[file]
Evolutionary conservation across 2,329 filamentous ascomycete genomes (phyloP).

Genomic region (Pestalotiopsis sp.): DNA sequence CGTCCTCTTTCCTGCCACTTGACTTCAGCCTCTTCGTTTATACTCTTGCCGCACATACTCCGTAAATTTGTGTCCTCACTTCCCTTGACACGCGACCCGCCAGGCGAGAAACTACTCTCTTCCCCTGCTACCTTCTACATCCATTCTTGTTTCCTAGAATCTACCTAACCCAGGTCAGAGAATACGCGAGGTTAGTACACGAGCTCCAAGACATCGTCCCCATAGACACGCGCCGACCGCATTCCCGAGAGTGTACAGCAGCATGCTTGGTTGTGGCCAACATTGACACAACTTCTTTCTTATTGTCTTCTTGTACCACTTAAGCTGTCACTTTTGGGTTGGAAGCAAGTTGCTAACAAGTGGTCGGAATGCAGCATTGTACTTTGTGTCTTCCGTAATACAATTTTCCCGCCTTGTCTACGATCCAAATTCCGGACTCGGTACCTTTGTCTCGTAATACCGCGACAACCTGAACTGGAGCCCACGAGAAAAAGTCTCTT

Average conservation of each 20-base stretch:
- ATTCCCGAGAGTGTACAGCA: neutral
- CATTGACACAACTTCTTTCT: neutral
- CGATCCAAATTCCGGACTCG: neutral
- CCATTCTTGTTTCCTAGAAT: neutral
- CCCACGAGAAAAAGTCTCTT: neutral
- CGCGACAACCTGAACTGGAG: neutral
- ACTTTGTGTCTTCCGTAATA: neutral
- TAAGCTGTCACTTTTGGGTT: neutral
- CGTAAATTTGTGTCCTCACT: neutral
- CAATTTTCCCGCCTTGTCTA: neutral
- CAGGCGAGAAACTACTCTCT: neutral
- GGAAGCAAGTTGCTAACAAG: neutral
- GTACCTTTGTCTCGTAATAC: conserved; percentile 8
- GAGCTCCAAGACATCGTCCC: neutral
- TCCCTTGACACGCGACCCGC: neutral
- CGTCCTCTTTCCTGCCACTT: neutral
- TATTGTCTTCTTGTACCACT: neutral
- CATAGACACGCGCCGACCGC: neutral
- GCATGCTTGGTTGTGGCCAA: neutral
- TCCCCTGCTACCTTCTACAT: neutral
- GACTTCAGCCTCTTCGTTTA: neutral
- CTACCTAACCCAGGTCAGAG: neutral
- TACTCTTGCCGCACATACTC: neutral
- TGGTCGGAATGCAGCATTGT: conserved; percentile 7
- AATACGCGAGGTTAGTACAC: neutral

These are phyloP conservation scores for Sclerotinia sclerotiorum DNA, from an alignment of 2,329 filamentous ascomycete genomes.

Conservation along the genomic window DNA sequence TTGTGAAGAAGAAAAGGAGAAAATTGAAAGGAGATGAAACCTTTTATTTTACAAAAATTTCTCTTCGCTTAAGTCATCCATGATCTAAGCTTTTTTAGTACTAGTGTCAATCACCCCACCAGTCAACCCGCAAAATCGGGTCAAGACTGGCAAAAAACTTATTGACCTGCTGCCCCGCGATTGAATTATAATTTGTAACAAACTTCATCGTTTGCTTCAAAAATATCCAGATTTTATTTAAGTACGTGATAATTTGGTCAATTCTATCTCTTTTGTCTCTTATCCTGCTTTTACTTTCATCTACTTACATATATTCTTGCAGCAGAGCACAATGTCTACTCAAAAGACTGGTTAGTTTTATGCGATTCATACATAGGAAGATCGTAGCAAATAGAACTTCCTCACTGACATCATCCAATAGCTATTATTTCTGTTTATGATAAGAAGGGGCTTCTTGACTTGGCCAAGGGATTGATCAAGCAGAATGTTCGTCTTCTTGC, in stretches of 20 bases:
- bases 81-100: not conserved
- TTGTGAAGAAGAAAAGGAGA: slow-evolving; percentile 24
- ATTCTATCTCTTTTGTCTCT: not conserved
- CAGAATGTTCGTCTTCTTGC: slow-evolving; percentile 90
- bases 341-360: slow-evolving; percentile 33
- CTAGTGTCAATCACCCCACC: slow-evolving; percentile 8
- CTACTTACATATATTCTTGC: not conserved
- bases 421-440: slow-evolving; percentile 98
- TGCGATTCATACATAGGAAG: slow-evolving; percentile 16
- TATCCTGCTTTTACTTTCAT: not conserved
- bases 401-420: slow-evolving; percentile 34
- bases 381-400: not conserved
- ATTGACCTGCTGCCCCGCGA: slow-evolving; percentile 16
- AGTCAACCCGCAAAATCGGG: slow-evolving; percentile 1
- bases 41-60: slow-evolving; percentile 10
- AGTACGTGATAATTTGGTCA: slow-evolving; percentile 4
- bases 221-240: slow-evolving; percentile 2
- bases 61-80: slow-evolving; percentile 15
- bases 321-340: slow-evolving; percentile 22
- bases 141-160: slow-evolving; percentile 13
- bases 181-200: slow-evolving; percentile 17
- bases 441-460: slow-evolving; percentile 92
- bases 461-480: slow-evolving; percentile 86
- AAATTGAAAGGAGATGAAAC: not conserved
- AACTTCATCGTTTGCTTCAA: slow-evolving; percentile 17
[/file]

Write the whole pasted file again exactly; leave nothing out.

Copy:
Evolutionary conservation across 2,329 filamentous ascomycete genomes (phyloP).

Genomic region (Pestalotiopsis sp.): DNA sequence CGTCCTCTTTCCTGCCACTTGACTTCAGCCTCTTCGTTTATACTCTTGCCGCACATACTCCGTAAATTTGTGTCCTCACTTCCCTTGACACGCGACCCGCCAGGCGAGAAACTACTCTCTTCCCCTGCTACCTTCTACATCCATTCTTGTTTCCTAGAATCTACCTAACCCAGGTCAGAGAATACGCGAGGTTAGTACACGAGCTCCAAGACATCGTCCCCATAGACACGCGCCGACCGCATTCCCGAGAGTGTACAGCAGCATGCTTGGTTGTGGCCAACATTGACACAACTTCTTTCTTATTGTCTTCTTGTACCACTTAAGCTGTCACTTTTGGGTTGGAAGCAAGTTGCTAACAAGTGGTCGGAATGCAGCATTGTACTTTGTGTCTTCCGTAATACAATTTTCCCGCCTTGTCTACGATCCAAATTCCGGACTCGGTACCTTTGTCTCGTAATACCGCGACAACCTGAACTGGAGCCCACGAGAAAAAGTCTCTT

Average conservation of each 20-base stretch:
- ATTCCCGAGAGTGTACAGCA: neutral
- CATTGACACAACTTCTTTCT: neutral
- CGATCCAAATTCCGGACTCG: neutral
- CCATTCTTGTTTCCTAGAAT: neutral
- CCCACGAGAAAAAGTCTCTT: neutral
- CGCGACAACCTGAACTGGAG: neutral
- ACTTTGTGTCTTCCGTAATA: neutral
- TAAGCTGTCACTTTTGGGTT: neutral
- CGTAAATTTGTGTCCTCACT: neutral
- CAATTTTCCCGCCTTGTCTA: neutral
- CAGGCGAGAAACTACTCTCT: neutral
- GGAAGCAAGTTGCTAACAAG: neutral
- GTACCTTTGTCTCGTAATAC: conserved; percentile 8
- GAGCTCCAAGACATCGTCCC: neutral
- TCCCTTGACACGCGACCCGC: neutral
- CGTCCTCTTTCCTGCCACTT: neutral
- TATTGTCTTCTTGTACCACT: neutral
- CATAGACACGCGCCGACCGC: neutral
- GCATGCTTGGTTGTGGCCAA: neutral
- TCCCCTGCTACCTTCTACAT: neutral
- GACTTCAGCCTCTTCGTTTA: neutral
- CTACCTAACCCAGGTCAGAG: neutral
- TACTCTTGCCGCACATACTC: neutral
- TGGTCGGAATGCAGCATTGT: conserved; percentile 7
- AATACGCGAGGTTAGTACAC: neutral

These are phyloP conservation scores for Sclerotinia sclerotiorum DNA, from an alignment of 2,329 filamentous ascomycete genomes.

Conservation along the genomic window DNA sequence TTGTGAAGAAGAAAAGGAGAAAATTGAAAGGAGATGAAACCTTTTATTTTACAAAAATTTCTCTTCGCTTAAGTCATCCATGATCTAAGCTTTTTTAGTACTAGTGTCAATCACCCCACCAGTCAACCCGCAAAATCGGGTCAAGACTGGCAAAAAACTTATTGACCTGCTGCCCCGCGATTGAATTATAATTTGTAACAAACTTCATCGTTTGCTTCAAAAATATCCAGATTTTATTTAAGTACGTGATAATTTGGTCAATTCTATCTCTTTTGTCTCTTATCCTGCTTTTACTTTCATCTACTTACATATATTCTTGCAGCAGAGCACAATGTCTACTCAAAAGACTGGTTAGTTTTATGCGATTCATACATAGGAAGATCGTAGCAAATAGAACTTCCTCACTGACATCATCCAATAGCTATTATTTCTGTTTATGATAAGAAGGGGCTTCTTGACTTGGCCAAGGGATTGATCAAGCAGAATGTTCGTCTTCTTGC, in stretches of 20 bases:
- bases 81-100: not conserved
- TTGTGAAGAAGAAAAGGAGA: slow-evolving; percentile 24
- ATTCTATCTCTTTTGTCTCT: not conserved
- CAGAATGTTCGTCTTCTTGC: slow-evolving; percentile 90
- bases 341-360: slow-evolving; percentile 33
- CTAGTGTCAATCACCCCACC: slow-evolving; percentile 8
- CTACTTACATATATTCTTGC: not conserved
- bases 421-440: slow-evolving; percentile 98
- TGCGATTCATACATAGGAAG: slow-evolving; percentile 16
- TATCCTGCTTTTACTTTCAT: not conserved
- bases 401-420: slow-evolving; percentile 34
- bases 381-400: not conserved
- ATTGACCTGCTGCCCCGCGA: slow-evolving; percentile 16
- AGTCAACCCGCAAAATCGGG: slow-evolving; percentile 1
- bases 41-60: slow-evolving; percentile 10
- AGTACGTGATAATTTGGTCA: slow-evolving; percentile 4
- bases 221-240: slow-evolving; percentile 2
- bases 61-80: slow-evolving; percentile 15
- bases 321-340: slow-evolving; percentile 22
- bases 141-160: slow-evolving; percentile 13
- bases 181-200: slow-evolving; percentile 17
- bases 441-460: slow-evolving; percentile 92
- bases 461-480: slow-evolving; percentile 86
- AAATTGAAAGGAGATGAAAC: not conserved
- AACTTCATCGTTTGCTTCAA: slow-evolving; percentile 17